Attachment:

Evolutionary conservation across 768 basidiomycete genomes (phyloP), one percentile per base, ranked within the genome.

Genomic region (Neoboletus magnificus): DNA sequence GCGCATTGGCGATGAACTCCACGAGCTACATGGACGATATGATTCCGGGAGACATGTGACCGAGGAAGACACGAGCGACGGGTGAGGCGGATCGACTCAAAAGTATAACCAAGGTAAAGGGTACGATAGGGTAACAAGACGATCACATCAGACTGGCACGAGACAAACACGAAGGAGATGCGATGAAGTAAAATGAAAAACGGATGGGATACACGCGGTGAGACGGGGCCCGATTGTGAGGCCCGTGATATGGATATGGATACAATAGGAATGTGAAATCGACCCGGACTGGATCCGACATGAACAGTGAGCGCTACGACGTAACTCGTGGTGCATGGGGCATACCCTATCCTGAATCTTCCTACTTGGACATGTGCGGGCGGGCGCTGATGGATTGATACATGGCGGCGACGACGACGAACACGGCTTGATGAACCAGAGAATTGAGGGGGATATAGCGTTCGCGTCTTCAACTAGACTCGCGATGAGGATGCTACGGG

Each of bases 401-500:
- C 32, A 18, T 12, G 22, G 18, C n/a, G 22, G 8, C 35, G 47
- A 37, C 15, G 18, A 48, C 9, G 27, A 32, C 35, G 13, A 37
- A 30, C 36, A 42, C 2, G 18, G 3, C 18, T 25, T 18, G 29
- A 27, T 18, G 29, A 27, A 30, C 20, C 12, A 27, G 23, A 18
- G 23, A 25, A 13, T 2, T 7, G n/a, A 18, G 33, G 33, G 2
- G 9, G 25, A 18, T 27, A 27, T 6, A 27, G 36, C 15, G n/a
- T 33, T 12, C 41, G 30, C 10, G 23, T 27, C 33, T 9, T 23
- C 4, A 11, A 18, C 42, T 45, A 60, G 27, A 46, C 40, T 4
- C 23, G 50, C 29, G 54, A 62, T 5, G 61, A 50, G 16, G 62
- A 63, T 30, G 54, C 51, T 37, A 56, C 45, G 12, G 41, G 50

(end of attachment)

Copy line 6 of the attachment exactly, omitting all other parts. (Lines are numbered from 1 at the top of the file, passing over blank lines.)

- A 30, C 36, A 42, C 2, G 18, G 3, C 18, T 25, T 18, G 29